Blast From the Past: The 10 Most Historic Mansions in the United States

Even after 240 years, The United States remains one of the youngest countries in the world. Yet, we can create a historic mansion tour that will fill your vacation.  Throughout our nation, you will find beautiful homes dating back to colonial times.

Each features unique qualities. Some have housed presidents, millionaires, entrepreneurs, and heroes.

Continue reading to learn more about 10 of the most famous historic mansions.


10 Most Historic Mansions

There are three essential attributes required to designate a property as “historic”. These include:

Age. The general rule of thumb requires the home to be over 50 years of age. Or old enough to attract investigation by historians, architectural historians, or archeologists.

Integrity. The building, structure, landscape features, historic site or district must retain its historic physical integrity.

Significance: It must have historic significance. This means that there is a:

  • Direct connections to individuals, events, activities, or developments that shaped our history or reflect a significant part of our history
  • Distinctive physical and special features of a particular style or type of building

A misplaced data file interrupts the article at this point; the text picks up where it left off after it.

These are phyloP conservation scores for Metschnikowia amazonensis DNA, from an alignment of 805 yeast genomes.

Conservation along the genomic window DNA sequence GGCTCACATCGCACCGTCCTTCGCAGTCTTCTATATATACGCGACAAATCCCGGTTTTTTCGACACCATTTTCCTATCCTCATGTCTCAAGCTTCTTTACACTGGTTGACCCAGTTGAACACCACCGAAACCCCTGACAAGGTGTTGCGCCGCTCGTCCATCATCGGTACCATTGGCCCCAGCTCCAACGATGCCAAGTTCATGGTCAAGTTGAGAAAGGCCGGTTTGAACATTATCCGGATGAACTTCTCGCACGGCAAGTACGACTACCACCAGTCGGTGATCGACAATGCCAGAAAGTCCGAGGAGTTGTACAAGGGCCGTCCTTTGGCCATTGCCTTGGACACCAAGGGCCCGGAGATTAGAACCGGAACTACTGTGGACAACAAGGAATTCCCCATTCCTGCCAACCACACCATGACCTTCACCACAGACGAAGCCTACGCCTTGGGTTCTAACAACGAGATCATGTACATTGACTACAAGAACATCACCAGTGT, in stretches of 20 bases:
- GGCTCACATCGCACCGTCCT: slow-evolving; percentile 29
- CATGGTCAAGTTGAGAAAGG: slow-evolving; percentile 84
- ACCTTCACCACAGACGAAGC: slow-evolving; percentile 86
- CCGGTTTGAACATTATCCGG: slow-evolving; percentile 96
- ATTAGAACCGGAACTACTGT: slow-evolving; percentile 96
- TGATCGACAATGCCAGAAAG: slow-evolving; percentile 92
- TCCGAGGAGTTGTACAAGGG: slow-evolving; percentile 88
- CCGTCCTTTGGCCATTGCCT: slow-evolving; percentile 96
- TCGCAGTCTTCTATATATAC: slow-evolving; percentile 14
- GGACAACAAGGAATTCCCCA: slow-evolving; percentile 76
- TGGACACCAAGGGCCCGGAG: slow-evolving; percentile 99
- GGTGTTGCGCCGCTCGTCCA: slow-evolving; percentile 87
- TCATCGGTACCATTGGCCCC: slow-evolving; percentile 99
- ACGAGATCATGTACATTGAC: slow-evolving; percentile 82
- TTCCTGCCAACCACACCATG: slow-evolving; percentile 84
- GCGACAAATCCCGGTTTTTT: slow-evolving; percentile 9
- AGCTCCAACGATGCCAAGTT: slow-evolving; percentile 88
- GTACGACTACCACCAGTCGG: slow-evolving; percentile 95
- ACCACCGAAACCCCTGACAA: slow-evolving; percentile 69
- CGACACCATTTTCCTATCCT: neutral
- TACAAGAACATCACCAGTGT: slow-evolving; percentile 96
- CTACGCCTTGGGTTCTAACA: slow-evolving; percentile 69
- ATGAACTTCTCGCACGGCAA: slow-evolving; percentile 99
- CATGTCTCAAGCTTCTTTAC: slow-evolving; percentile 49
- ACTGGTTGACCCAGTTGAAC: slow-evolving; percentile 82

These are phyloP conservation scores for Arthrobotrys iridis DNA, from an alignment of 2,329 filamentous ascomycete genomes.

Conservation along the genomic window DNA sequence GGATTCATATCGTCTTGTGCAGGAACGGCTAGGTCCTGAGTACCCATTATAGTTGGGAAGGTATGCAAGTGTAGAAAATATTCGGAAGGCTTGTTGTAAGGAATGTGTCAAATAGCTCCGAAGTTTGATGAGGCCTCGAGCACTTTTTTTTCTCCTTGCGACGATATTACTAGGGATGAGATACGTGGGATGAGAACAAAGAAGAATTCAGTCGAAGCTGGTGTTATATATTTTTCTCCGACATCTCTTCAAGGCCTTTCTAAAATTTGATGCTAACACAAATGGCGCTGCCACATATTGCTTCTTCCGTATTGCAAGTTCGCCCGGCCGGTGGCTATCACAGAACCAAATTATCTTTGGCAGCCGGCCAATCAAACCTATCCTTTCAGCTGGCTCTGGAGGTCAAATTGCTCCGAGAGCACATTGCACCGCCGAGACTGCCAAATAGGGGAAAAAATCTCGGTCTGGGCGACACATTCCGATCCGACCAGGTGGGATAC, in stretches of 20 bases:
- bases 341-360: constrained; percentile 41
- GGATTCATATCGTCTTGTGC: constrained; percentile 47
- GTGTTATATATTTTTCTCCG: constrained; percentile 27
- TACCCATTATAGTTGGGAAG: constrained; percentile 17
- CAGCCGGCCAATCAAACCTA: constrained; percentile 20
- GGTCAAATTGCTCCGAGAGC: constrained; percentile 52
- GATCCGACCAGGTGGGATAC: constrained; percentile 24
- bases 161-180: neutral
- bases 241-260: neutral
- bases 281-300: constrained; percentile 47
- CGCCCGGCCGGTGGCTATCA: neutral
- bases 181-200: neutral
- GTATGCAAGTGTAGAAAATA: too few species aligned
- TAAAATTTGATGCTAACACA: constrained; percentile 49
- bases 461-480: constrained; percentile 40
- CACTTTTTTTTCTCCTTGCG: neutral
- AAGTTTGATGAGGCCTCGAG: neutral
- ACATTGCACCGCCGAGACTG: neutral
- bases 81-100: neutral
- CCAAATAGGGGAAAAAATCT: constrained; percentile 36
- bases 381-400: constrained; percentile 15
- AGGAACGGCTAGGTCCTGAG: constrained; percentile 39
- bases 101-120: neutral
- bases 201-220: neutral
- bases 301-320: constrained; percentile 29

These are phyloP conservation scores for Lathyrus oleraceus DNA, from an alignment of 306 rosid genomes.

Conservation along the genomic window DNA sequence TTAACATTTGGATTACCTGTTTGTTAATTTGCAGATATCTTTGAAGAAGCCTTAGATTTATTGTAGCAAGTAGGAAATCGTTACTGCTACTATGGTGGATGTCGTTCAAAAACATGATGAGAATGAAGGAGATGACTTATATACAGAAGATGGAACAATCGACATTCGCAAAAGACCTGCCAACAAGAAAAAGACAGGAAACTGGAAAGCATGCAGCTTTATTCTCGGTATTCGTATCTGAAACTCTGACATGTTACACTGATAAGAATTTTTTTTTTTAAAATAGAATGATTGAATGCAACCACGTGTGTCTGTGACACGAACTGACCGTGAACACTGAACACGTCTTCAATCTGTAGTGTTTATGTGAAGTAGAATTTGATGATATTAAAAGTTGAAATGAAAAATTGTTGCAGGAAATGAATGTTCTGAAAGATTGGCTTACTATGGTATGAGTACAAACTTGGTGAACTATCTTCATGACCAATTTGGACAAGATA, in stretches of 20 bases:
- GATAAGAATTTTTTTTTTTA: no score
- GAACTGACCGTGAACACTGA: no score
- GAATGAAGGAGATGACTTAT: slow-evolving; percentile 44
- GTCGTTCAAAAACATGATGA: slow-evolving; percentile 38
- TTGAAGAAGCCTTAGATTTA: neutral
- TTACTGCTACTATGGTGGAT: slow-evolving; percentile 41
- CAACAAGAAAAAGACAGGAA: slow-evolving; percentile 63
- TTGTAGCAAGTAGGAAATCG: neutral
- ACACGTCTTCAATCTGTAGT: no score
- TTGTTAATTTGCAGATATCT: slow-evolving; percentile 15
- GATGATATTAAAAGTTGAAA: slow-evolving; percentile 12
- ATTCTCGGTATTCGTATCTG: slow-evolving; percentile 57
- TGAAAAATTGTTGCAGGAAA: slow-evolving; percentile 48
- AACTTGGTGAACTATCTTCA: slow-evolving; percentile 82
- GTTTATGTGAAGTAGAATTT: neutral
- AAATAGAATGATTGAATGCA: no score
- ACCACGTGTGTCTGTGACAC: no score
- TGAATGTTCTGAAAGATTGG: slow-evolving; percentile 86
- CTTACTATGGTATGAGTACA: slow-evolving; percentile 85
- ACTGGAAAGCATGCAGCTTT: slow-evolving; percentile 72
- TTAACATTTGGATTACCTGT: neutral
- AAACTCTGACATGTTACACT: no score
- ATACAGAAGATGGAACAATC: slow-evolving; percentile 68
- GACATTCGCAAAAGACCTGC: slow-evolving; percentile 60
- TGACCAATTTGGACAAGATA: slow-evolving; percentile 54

• Distinctive landscape or planned environment
  • Method of constructing including a display of high artistic elements or fine craftmanship
  • Provide significant information about the past via archaeological, architectural, or physical analysis

Let’s look at the 10 most historic mansions in the United States.


#1 Vaile Victorian Mansion, Independence, MO

The vaile mansion built by Colonel Mrs. Harvey in 1881. This mansion is on North Liberty Street a mile north of Independence Square. The Kansas City Times reported in 1882 that it’s “the most princely house and most comfortable home in the entire west.”

This three-story Gothic-like mansion has 31 rooms, 9 marble fireplaces, painted ceilings, and a 48,000-gallon wine cellar. This mansion represents an example of Second Empire style architecture.


#2 The White House, Washington, D.C.

The White House is at 1600 Pennsylvania Avenue. It’s constructed of Croatian limestone. It took so long to build, that George Washington never lived there.

Every President of the United States has lived there since John Adams. Every President leaves a personal change to the interior or exterior.


#3 The Biltmore Estate, Asheville, NC

This beautiful Victorian castle holds 250 rooms. The estate was built in the late 1800s by George Vanderbilt. It opened during Christmas in 1895.

It features beautiful gardens that you may stroll through. It’s located near the Antler Hill Village. You can shop, dine, and enjoy complimentary wine tastings.


#4 Bishop’s Palace, Galveston, TX

The Bishop’s palace, built in 1892, was originally called the Gresham House. The Galveston Historical Society rates this as one of the most significant Victorian homes in the United States.